Thiophosphoryl Chloride

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98% Thiophosphoryl Chloride (Phosphorus Thiochloride)
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Thiophosphoryl Chloride Properties (Theoretical)

Compound Formula Cl3PS
Molecular Weight 169.40
Appearance Colorlesss fuming liquid
Melting Point -35 °C
Boiling Point 125 °C
Density 1.635-1.668 g/mL
Solubility in H2O Reacts
Refractive Index n20/D 1.555
Exact Mass 167.852 g/mol
Monoisotopic Mass 167.852 g/mol

Thiophosphoryl Chloride Health & Safety Information

Signal Word Danger
Hazard Statements H302-H314-H330
Hazard Codes C, T
Precautionary Statements P260-P280-P284-P305 + P351 + P338-P310
RTECS Number XN2930000
Transport Information UN 1837 8 / PGII
WGK Germany 2

About Thiophosphoryl Chloride

Thiophosphoryl Chloride is generally immediately available in most volumes. American Elements produces to many standard grades when applicable, including Mil Spec (military grade); ACS, Reagent and Technical Grade; Food, Agricultural and Pharmaceutical Grade; Optical Grade, USP and EP/BP (European Pharmacopoeia/British Pharmacopoeia) and follows applicable ASTM testing standards. Typical and custom packaging is available. Additional technical, research and safety (SDS) information is available. Please request a quote above to receive pricing information based on your specifications.

Thiophosphoryl Chloride Synonyms

Phosphorus thiochloride, Phosphorus sulfochloride, Phosphorus(V) sulfide trichloride, Phosphorothioic trichloride, Thiophosphoryl trichloride

Chemical Identifiers

Linear Formula PSCl3
MDL Number MFCD00011504
EC No. 223-622-6
Pubchem CID 19883
IUPAC Name trichloro(sulfanylidene)-λ5-phosphane
SMILES P(=S)(Cl)(Cl)Cl
InchI Identifier InChI=1S/Cl3PS/c1-4(2,3)5

Packaging Specifications

Typical bulk packaging includes palletized plastic 5 gallon/25 kg. pails, fiber and steel drums to 1 ton super sacks in full container (FCL) or truck load (T/L) quantities. Research and sample quantities and hygroscopic, oxidizing or other air sensitive materials may be packaged under argon or vacuum. Shipping documentation includes a Certificate of Analysis and Safety Data Sheet (SDS). Solutions are packaged in polypropylene, plastic or glass jars up to palletized 440 gallon liquid totes, and 36,000 lb. tanker trucks.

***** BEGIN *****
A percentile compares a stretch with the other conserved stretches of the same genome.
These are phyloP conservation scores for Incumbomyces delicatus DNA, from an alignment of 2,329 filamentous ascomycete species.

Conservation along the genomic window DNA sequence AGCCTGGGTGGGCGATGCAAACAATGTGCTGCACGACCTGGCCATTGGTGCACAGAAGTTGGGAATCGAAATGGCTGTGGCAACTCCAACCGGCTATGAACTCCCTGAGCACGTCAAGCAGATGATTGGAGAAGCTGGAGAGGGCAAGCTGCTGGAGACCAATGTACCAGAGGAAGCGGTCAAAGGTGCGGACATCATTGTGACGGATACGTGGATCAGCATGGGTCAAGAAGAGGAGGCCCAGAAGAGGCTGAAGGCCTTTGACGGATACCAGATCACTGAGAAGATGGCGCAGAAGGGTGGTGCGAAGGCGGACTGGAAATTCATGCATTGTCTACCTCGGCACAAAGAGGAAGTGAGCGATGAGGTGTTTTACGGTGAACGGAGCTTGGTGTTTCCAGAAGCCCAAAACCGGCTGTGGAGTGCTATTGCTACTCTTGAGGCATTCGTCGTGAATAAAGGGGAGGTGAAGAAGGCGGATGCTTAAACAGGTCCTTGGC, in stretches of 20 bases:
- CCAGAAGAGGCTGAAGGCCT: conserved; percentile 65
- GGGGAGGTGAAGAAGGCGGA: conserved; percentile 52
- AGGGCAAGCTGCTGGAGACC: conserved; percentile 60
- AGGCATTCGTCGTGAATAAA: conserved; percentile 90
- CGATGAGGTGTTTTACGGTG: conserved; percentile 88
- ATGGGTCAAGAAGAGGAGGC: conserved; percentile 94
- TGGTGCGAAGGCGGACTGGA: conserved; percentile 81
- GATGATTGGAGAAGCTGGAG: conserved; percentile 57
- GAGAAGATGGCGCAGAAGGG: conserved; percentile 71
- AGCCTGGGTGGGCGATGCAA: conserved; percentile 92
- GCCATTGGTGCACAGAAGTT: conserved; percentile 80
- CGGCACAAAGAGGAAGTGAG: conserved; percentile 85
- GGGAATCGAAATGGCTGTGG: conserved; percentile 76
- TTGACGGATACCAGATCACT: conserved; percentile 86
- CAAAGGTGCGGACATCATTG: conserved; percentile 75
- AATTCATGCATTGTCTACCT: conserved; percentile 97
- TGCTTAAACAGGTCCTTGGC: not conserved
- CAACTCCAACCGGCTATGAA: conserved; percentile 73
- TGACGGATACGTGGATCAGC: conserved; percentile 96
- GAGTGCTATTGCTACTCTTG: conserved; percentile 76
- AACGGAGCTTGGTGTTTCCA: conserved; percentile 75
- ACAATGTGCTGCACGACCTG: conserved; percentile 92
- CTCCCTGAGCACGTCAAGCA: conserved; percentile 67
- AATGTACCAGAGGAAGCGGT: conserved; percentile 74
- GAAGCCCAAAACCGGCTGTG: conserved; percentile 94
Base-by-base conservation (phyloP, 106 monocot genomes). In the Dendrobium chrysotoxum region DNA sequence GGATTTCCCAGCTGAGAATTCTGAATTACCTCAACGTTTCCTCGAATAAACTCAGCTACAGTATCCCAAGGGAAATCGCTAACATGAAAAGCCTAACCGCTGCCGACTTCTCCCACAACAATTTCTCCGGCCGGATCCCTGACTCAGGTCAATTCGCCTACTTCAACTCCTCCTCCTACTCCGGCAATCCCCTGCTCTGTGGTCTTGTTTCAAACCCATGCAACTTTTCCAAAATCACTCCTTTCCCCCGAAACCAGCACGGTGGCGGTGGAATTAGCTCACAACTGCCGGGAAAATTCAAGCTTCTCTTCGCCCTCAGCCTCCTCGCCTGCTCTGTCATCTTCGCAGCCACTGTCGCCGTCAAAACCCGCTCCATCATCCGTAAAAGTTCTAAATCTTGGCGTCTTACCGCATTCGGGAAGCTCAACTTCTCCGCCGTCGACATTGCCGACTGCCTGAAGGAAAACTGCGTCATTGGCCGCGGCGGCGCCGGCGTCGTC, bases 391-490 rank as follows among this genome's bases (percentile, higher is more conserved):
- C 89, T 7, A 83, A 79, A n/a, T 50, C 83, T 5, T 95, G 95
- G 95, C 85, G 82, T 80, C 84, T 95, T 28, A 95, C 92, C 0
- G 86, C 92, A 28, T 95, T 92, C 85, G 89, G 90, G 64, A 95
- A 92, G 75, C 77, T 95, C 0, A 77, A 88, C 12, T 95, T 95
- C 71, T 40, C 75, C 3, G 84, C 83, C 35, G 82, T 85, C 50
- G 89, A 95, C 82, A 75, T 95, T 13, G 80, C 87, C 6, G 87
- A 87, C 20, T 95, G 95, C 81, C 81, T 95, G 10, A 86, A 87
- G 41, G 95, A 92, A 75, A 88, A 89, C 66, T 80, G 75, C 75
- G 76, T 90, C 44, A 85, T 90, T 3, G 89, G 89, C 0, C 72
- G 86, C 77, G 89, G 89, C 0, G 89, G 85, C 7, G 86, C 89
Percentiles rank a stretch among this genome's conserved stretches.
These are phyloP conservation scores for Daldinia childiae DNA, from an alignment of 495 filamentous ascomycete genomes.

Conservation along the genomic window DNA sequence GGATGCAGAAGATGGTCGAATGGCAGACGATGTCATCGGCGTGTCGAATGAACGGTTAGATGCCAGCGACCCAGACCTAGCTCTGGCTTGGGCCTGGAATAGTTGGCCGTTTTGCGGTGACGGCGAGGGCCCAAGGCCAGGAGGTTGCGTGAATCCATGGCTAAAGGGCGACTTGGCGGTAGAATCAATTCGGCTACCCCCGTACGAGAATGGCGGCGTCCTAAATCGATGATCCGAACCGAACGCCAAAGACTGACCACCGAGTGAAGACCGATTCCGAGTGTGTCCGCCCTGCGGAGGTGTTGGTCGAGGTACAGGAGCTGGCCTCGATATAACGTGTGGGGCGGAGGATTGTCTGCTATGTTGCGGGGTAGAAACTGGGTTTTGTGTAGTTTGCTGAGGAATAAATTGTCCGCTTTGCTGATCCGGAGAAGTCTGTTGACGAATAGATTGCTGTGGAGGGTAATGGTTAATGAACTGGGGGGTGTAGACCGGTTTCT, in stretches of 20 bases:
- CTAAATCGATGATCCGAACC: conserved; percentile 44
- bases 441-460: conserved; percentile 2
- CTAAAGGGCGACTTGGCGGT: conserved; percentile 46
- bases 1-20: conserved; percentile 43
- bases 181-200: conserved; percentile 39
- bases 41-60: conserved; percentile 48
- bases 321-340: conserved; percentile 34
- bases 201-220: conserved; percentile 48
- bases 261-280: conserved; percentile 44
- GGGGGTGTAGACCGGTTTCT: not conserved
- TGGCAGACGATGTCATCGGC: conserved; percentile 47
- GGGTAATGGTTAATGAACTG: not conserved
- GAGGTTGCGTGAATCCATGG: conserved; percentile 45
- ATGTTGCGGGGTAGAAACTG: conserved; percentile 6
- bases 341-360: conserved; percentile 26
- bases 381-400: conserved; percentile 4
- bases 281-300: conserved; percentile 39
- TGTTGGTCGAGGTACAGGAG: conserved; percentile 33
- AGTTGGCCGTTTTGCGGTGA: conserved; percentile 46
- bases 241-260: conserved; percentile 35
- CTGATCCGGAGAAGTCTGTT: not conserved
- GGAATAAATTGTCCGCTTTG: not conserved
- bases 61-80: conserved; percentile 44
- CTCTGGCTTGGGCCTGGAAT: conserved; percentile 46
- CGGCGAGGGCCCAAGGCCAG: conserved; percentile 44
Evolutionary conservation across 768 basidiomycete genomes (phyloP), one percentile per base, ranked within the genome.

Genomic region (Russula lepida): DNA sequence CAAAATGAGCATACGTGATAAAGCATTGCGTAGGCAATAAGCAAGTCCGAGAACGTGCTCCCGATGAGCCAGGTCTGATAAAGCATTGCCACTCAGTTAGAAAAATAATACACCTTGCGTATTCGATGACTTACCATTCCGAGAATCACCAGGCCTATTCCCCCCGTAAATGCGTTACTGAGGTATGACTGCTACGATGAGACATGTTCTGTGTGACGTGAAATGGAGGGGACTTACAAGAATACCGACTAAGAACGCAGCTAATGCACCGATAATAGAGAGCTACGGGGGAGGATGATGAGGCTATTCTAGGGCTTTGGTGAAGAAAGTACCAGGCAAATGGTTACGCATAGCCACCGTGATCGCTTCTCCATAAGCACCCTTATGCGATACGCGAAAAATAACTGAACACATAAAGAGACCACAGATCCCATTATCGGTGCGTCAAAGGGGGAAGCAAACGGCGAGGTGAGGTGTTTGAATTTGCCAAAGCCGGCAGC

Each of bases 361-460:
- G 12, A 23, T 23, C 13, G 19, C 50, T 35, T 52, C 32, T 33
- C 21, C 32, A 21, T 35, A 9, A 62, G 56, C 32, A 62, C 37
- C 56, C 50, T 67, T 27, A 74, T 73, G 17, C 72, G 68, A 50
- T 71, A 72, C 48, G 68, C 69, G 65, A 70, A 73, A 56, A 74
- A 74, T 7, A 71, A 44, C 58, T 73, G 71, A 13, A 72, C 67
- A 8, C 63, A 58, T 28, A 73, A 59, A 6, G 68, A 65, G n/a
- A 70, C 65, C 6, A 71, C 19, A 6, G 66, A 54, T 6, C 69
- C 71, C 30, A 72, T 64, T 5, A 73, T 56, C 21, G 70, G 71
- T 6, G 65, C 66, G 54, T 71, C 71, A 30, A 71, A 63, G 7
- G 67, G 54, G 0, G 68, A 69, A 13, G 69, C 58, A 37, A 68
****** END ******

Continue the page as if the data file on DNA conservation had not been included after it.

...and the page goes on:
Related Elements


Chlorine is a Block P, Group 17, Period 3 element. Its electron configuration is [Ne]3s23p5. The chlorine atom has a covalent radius of 102±4 pm and its Van der Waals radius is 175 pm. Chlorine ModelIn its elemental form, chlorine is a yellow-green gas. Chlorine is the second lightest halogen after fluorine. It has the third highest electronegativity and the highest electron affinity of all elements, making it a strong oxidizing agent. It is rarely found by itself in nature. Chlorine was discovered and first isolated by Carl Wilhelm Scheele in 1774. It was first recognized as an element by Humphry Davy in 1808.


Phosphorus Bohr ModelSee more Phosphorus products. Phosphorus (atomic symbol: P, atomic number: 15) is a Block P, Group 15, Period 3 element. The number of electrons in each of Phosphorus's shells is 2, 8, 5 and its electronic configuration is [Ne] 3s2 3p3. The phosphorus atom has a radius of and its Van der Waals radius is Phosphorus is a highly-reactive non-metallic element (sometimes considered a metalloid) with two primary allotropes, white phosphorus and red phosphorus its black flaky appearance is similar to graphitic carbon. Compound forms of phosphorus include phosphates and phosphides. Phosphorous was first recognized as an element by Hennig Brand in 1669 its name (phosphorus mirabilis, or "bearer of light") was inspired from the brilliant glow emitted by its distillation.


See more Sulfur products. Sulfur (or Sulphur) (atomic symbol: S, atomic number: 16) is a Block P, Group 16, Period 3 element with an atomic radius of 32.066. Sulfur Bohr ModelThe number of electrons in each of Sulfur's shells is 2, 8, 6 and its electron configuration is [Ne] 3s2 3p4. In its elemental form, sulfur has a light yellow appearance. The sulfur atom has a covalent radius of 105 pm and a Van der Waals radius of 180 pm. In nature, sulfur can be found in hot springs, meteorites, volcanoes, and as galena, gypsum, and epsom salts. Sulfur has been known since ancient times but was not accepted as an element until 1777, when Antoine Lavoisier helped to convince the scientific community that it was an element and not a compound.


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